Friday, December 9, 2016

Year 7: Week 15 – The Past Month And The How We Find Hope

“I don’t pretend to know the challenges we are facing.”

The past month has been challenging. I got a massive head cold the weekend before (11/5) our 5th grade outdoor education trip and went on the trip anyways even though I wasn’t better. That cold stuck around, got slightly better but a cough remained and I found out two days ago that this cough became pneumonia, and now I’m home taking a sick day.

Things with my students haven’t been bad; there have been no major issues. Lots of little ones but that’s the nature of my job.  None of this is new for me. It’s my seventh year at this school, but my illness combined with this other piece, the results of the election, have added another layer of struggle to my job as a teacher.

We found out the news when we were on the camping trip the morning of Wednesday 11/9. Many of the adults on the trip stayed up after the kids went to sleep and sat is disbelief like most Americans at how the night turned out against our expectations.

The next morning we collected the kids and they all had a sense that we would tell them the results of the election. As one of the teachers started talking about the election, I stood and noticed two girls sitting next to each other. They were holding hands and their hands moved up and down, like they were skipping. When the teacher told them that he had one, their hands tightened around each other and dropped to the ground. The smiles melted from their faces. One girl put her head on the other one’s shoulder. The other girl patted her head gently as she started crying. At that point I had to look away as I felt tears coming to my eyes.

Somehow I kept it together for the rest of the trip, but when I was driving home from the trip, I felt myself falling apart. I wanted to see Ollie but I also dreaded looking in his face and knowing how much we had all let him down. When I entered the house and hugged Diana and Ollie. I completely lost it. I tried to apologize to Ollie through sobs, but I could barely talk. Diana see how distraught I was, wisely took Ollie away to give me some space.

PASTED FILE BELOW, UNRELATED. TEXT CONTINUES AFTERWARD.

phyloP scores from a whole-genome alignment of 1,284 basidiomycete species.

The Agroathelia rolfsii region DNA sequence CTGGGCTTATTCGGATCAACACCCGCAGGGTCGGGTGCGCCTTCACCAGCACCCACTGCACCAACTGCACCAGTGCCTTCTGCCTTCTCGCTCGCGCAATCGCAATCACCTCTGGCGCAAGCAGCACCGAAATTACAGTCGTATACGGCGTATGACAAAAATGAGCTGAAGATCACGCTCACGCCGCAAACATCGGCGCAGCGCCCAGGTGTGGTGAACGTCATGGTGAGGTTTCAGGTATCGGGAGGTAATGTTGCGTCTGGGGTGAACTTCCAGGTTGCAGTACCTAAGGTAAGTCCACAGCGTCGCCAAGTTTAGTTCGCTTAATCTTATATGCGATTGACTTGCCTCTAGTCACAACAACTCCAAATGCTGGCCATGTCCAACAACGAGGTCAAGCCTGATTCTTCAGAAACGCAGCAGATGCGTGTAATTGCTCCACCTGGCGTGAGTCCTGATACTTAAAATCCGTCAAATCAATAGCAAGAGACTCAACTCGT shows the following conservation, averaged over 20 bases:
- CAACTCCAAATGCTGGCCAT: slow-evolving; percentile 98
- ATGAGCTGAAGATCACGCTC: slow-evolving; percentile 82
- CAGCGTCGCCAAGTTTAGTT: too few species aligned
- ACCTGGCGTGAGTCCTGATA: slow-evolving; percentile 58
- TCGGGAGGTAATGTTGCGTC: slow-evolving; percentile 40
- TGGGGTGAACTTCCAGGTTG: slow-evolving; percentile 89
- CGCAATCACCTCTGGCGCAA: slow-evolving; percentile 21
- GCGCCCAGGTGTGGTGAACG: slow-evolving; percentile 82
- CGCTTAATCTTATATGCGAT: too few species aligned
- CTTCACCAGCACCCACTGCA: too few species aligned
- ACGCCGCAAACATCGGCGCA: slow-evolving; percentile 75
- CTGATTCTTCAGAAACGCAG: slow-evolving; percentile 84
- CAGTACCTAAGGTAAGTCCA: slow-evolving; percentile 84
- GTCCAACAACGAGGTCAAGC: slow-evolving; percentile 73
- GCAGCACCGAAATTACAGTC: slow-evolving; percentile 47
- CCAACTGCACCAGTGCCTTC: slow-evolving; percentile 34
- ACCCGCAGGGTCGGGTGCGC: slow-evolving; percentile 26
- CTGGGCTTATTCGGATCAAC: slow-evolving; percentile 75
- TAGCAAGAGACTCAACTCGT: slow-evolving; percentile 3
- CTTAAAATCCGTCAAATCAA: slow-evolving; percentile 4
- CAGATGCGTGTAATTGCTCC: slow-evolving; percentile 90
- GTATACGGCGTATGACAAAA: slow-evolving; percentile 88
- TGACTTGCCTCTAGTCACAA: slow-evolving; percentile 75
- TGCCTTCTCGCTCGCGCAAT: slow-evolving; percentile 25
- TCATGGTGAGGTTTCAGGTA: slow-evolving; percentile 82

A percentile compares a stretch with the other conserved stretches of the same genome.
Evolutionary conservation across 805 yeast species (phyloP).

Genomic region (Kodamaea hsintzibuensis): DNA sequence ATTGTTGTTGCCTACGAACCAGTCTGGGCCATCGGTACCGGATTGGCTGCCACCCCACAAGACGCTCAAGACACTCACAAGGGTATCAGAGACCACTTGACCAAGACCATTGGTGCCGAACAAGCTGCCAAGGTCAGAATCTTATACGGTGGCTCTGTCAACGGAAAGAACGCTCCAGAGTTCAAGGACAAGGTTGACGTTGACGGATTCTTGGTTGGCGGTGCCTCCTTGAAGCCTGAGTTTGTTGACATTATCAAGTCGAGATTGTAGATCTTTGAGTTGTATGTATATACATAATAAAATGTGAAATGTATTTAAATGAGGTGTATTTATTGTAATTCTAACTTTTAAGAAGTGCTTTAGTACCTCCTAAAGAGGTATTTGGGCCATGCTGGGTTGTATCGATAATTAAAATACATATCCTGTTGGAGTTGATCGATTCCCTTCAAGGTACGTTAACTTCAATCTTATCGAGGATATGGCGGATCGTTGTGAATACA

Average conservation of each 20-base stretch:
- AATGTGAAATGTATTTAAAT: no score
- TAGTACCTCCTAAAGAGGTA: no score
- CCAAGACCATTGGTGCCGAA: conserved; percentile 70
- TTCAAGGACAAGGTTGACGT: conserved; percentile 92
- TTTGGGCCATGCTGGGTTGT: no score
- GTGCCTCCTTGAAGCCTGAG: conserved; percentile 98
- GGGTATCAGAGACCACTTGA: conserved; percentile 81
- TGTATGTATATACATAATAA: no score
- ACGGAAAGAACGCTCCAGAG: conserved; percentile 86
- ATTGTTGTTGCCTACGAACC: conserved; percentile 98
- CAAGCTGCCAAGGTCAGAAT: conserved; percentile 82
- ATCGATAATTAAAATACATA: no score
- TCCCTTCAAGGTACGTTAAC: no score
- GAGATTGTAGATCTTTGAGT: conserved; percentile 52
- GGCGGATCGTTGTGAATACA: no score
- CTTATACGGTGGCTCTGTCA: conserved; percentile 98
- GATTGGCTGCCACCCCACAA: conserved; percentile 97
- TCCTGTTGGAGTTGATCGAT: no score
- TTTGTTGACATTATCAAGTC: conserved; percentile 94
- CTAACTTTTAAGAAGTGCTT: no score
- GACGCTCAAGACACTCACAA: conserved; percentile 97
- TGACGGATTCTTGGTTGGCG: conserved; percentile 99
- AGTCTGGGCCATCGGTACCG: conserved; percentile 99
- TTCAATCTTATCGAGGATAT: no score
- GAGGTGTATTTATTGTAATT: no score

I calmed down a little bit and walked into the kitchen where my mom was, and when I saw her, I lost it all over again. She almost seemed panicked to see me this upset and she asked over and over what was wrong and as I managed to get the words out, “the election,” she pulled me close and I cried, and cried, trembling in my mother’s arms.

I’ve never cried like this before. I’ve never fallen apart over politics or for anything else in my life except for the loss of a loved one.

That moment and the feeling of pain and loss is still with me. I feel my mom’s arms around me, the wetness of the tears, and the strong, powerful look in my mom’s eyes when she told me after I calmed down a little, “I don’t know how to explain this to you, but I can tell you that you are not alone.”

I walk down the hallways of my school and I see my kids and their parents and when I least expect it, I’m back at that moment. I try my best to make the emotions from that moment motivated me to be more kind to my students, to take more time to listen to what they have to say and make a stronger effort to make my school and in turn the world a more accepting, respectful and inclusive world. But it’s hard.

It hasn’t gotten better. Every day the news gets worse. As a teacher it demoralizing that the next secretary of education in charge of our public school system has no experience in the public schools as a student, parent, teacher or administrator.

There are some of you who know exactly how I feel and there are those who probably think I’m just need to get over this and stop whining.  If you are in the latter, please have a conversation who is someone is in mourning this election and do more listening than talking. If you just want to ride us all off as whiners, then you are taking the lead from him and creating a less tolerant and harmonious society.

I don’t know what’s up ahead and how all of this will impact my teaching. I know it strengthened my belief that my primary goal a teacher is not musical but rather to help my students embrace diversity and actively work to ensure the rights of all people.

Yes, journalists are an essential part of our democracy, but so are teachers. It is up to us to educate our student to be positive citizens that make our country a better place. It’s a role that is difficult to learn, and it’s not a role that’s easy to play. However, it’s our blessing and our burden.  Teachers now have to help our children understand this critical part of their lives.

Teaching is harder than ever in America, and as we create citizens, we are also creating hope.

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